As always, Atwood’s writing is stellar.  Her descriptions are short knife slices, her dialogue is smart and funny.  A woman in the group  “looks flinty-eyed, like a wood carving of herself.  She’d make a good executioner…”  As with Oryx and Crake and The Year of the Flood, part of the joy here is reading Atwood’s vivid creation of a future gone mad – nefarious corporations, company backed oil-worshipping churches (“Church of PetrOleum, affiliated with the somewhat more mainstream Petrobaptists”), porn devolved into simulated or real violence, genetically modified animals grown for human profit (Mo’hairs – “Hair Today, Mo’hair Tomorrow went the add when the creatures had first been launched.”)  “Funny old thing, the human race,” Zeb says at one point in the story – and Atwood’s future shows the human race to be a funny thing indeed.

Atwood’s dystopian world has now spanned over a 10 year time period (Oryx and Crake was published in 2003), and I have to wonder if MaddAddam will really be the last addition to the series.  By the end of MaddAddam it is clear there is so much more to be explored – especially regarding Blackbeard, the charming Craker who becomes Toby’s shadow early in the story.  MaddAddam feels more to me like an interlude than a final chapter.  More is revealed here, and enemies become allies;  but this world is enchanting, gruesome, and hard to let go.

MaddAddam by Margaret Atwood on Amazon

Margaret Atwood’s home page

Epic book of the day – Wool by Hugh Howey.

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When a book features a blurb from Justin Cronin, author of the massive dystopian masterpiece The Passage, I’m ready to read.  Cronin says of Wool, “Howey’s WOOL is an epic feat of imagination.  You will live in this world.”  And he is for serious, as this book is the real thing.

I discovered Wool via an article on Howey’s underground success, and found I could download the first Part in the series for free for my Kindle through Amazon.  The book is broken into small easily consumable parts, short-story length interconnected tales of a future in which humans live in an underground silo.  I read Part One quick, and purchased Parts 1-5 right away.  This is everything that makes scifi worth reading:  the commentary on our social structures; exploration of our weird rituals and lore in societies; the struggles for control over knowledge, material wealth, and power in social systems.  I think this will be the new Hunger Games, a series that gets non-readers reading.  It is simple to understand and draws you in quick.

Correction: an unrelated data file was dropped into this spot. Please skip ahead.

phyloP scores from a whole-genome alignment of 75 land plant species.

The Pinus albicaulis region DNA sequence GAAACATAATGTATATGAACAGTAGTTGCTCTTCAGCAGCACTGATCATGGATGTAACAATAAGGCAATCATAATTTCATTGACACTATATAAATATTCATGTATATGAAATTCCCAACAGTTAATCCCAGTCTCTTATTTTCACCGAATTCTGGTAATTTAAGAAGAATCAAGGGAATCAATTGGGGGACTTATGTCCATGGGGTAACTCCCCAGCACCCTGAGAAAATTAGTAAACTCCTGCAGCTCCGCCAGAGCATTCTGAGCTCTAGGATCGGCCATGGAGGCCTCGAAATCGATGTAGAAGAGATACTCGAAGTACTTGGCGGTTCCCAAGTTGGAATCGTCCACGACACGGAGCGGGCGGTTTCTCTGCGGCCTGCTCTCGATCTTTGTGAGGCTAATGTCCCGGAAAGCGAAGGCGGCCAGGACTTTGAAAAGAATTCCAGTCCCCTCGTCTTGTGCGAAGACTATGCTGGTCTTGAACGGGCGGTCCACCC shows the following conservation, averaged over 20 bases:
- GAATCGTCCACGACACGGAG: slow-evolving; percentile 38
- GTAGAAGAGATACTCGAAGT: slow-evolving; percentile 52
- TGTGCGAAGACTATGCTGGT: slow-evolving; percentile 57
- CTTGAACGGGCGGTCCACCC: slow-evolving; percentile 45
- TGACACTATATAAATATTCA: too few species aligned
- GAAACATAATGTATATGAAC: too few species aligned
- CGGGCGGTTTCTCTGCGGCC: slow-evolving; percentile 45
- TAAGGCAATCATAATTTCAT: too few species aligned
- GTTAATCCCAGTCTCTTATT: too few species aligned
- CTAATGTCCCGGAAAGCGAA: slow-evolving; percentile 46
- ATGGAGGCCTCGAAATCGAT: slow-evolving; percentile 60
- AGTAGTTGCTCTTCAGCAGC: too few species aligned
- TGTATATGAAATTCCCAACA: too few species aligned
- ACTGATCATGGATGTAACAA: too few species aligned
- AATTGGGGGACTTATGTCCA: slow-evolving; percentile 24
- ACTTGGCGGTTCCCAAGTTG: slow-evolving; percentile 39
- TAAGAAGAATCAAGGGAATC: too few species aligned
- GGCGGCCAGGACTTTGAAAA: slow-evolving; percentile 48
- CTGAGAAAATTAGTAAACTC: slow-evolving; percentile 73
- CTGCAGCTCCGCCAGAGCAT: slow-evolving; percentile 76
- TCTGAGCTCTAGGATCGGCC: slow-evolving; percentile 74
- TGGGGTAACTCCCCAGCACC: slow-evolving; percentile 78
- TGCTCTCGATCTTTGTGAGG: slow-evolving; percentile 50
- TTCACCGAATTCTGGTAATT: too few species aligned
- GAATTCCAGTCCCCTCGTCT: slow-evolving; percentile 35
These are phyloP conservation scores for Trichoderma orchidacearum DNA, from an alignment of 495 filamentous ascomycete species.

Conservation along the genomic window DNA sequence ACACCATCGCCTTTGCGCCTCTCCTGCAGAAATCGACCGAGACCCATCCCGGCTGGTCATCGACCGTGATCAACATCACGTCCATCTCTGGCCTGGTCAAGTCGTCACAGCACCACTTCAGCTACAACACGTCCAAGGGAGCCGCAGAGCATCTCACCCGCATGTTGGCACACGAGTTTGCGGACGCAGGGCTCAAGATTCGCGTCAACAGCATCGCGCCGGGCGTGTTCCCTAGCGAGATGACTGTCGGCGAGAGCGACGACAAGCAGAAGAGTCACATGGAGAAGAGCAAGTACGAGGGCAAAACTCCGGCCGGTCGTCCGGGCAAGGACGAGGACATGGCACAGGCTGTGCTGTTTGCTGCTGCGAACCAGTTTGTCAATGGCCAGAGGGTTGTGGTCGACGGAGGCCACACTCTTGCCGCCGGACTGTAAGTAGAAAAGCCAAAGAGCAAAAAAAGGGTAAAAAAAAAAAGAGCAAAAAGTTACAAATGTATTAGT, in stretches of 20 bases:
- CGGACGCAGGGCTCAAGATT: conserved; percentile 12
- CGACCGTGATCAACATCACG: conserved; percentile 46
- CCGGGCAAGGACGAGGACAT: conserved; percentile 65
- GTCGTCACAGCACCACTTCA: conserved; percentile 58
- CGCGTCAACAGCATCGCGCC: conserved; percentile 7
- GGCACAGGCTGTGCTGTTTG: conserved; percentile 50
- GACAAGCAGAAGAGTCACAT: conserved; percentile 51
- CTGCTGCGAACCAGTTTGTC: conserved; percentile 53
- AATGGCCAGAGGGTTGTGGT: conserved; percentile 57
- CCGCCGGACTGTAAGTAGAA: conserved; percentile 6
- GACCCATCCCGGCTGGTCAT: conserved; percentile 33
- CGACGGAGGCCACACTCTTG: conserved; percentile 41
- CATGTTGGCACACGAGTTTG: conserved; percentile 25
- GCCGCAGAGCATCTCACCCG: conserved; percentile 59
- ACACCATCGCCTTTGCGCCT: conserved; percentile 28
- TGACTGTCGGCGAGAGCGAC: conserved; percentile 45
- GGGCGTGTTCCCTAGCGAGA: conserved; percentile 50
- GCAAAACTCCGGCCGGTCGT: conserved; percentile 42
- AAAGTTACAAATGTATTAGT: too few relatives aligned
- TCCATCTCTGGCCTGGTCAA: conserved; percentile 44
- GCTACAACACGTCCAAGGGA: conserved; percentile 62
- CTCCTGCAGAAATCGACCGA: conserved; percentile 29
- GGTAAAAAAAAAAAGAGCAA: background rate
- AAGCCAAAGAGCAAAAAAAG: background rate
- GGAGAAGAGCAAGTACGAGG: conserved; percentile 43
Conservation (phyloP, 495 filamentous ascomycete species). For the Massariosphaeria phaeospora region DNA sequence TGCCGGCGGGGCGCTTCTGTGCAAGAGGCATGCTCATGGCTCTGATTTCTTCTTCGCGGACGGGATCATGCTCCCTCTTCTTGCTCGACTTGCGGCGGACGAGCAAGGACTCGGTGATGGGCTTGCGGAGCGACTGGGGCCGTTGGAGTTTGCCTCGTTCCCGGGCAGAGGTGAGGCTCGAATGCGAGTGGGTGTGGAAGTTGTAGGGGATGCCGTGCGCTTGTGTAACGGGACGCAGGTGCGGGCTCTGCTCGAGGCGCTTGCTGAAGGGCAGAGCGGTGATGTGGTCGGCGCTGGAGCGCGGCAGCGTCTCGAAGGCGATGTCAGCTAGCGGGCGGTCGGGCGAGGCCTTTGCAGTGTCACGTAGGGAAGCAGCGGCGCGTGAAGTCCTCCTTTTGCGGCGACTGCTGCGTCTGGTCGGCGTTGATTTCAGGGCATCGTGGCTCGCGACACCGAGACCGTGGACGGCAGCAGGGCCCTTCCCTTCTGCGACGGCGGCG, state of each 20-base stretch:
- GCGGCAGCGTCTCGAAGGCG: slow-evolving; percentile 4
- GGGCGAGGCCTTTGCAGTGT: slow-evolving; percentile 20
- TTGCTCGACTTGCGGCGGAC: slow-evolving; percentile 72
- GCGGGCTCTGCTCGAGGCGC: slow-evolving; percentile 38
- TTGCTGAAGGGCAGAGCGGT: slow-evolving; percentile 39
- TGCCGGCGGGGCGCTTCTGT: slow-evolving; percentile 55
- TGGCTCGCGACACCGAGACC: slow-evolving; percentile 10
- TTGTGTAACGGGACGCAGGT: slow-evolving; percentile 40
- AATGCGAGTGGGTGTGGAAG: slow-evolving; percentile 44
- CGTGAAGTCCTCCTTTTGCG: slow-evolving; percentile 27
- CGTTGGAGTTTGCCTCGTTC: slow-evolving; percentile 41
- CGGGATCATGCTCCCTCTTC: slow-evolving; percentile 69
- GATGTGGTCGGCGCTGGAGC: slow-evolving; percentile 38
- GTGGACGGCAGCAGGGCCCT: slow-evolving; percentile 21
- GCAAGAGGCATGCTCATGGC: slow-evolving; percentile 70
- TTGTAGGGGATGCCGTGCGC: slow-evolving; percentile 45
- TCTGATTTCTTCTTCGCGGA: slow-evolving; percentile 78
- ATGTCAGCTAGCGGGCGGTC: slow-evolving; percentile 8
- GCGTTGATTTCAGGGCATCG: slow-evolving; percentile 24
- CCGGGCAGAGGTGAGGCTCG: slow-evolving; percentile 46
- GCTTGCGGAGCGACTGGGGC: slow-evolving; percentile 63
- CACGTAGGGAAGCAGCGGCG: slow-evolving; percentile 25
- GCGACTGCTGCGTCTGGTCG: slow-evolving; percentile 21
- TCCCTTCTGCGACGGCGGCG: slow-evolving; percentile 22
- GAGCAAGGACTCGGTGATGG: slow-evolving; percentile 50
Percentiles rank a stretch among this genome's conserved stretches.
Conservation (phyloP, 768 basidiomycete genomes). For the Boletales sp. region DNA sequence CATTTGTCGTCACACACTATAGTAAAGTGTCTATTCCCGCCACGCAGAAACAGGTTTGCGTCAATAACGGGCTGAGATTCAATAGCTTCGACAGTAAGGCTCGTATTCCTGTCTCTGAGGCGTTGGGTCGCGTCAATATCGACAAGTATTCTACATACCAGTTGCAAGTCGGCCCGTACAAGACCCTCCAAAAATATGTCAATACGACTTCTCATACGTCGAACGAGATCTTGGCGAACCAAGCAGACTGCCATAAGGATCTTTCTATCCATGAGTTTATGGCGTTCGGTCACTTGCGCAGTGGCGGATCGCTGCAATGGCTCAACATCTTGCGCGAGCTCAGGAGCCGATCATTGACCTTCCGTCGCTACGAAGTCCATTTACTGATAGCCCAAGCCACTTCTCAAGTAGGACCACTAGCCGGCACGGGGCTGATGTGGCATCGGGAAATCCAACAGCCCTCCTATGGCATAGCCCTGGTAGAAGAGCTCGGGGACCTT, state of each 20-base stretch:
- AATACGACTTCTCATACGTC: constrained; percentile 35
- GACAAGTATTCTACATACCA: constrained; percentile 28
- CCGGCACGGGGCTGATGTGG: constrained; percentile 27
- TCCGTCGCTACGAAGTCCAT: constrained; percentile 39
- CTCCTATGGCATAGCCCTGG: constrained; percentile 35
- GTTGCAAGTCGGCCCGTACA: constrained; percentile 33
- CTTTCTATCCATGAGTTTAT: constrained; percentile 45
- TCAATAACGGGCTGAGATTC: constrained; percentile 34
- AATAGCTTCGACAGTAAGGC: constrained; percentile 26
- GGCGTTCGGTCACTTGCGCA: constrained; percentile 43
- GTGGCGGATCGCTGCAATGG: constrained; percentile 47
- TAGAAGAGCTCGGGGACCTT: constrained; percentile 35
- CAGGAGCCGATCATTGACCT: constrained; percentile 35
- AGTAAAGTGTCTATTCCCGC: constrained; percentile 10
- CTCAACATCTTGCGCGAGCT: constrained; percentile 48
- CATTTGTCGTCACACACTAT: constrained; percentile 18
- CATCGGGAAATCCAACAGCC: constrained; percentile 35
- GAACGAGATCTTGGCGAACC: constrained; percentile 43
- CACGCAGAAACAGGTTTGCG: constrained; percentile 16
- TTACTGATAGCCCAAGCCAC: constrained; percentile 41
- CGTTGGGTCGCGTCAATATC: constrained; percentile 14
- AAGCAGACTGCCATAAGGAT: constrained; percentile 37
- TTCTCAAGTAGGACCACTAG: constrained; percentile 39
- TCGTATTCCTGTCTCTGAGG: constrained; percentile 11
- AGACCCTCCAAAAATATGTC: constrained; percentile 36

Wool – Part One blew my mind right away.  It reminded me a bit of how sucked in I was by the first chapter of Ender’s Game, called Third, when I read that for the first time in my childhood.  In the chapter Ender gets his monitor removed and brutally beats Stilson to prevent future bullying.  I thought it was so crazy the way Orson Scott Card drops in Ender’s age near the end – “Ender knew the unspoken rules of manly warfare, even though he was only six.”

That first part of Wool was so intriguing that it really brought me back to that Ender’s Game level of interest – I was dropped into this dystopian world, and right away I could see it all happening, all the rituals and beliefs and fears and concerns of these new people made so much sense to me.  I feel like the greatest science fiction I’ve read doesn’t stop to explain itself to the reader, it just lets the story play out while the reader watches from the sidelines and picks things up as the story goes along.

The concept of Wool, humans living in a silo underground, is one that has such a sweeping amount of plot to play with.  I’m always so interested in the myths and rituals and culture that build up in a society not like our own, and what these things say about our own culture.  I love the development of an entire world after ours in dystopian fiction (The Passage does such a great job of this, as does Oryx and Crake), and this book definitely leaves room to create a history of a people.  There are questions of maintaining power and control within the silo, and, without giving too much away, the daunting prospects of the entire world outside the silo’s safety.  And above all this, the constant sense of claustrophobia that comes with containment.

A group of people in an enclosed space always makes for interesting fiction – think of Stephen King’s Under the Dome.  I love cozy mysteries, and some of my favorite cozies take place in enclosed areas.  And Then There Were None by Agatha Christie takes place on an island during a storm, so guests are stranded.  The Beautiful Mystery by Louise Penny takes place in an isolated monastery, where the monks have little contact with the outside world and must be reached by boat or plane.  Science Fiction as a genre has a great opportunity to play with this tension by building situations where people are stuck together in enclosed spaces.

I’m excited to read the next part in the Wool series, called Shift.  I’m trying to put it off a bit for now, as I know I’ll just compulsively read it once I kindle it and get nothing else done in my life.

Wool – Part One by Hugh Howey on Amazon.com

Wool Omnibus Edition Parts 1-5 by Hugh Howey on Amazon.com

Shift Omnibus Edition Volume 2 by Hugh Howey on Amazon.com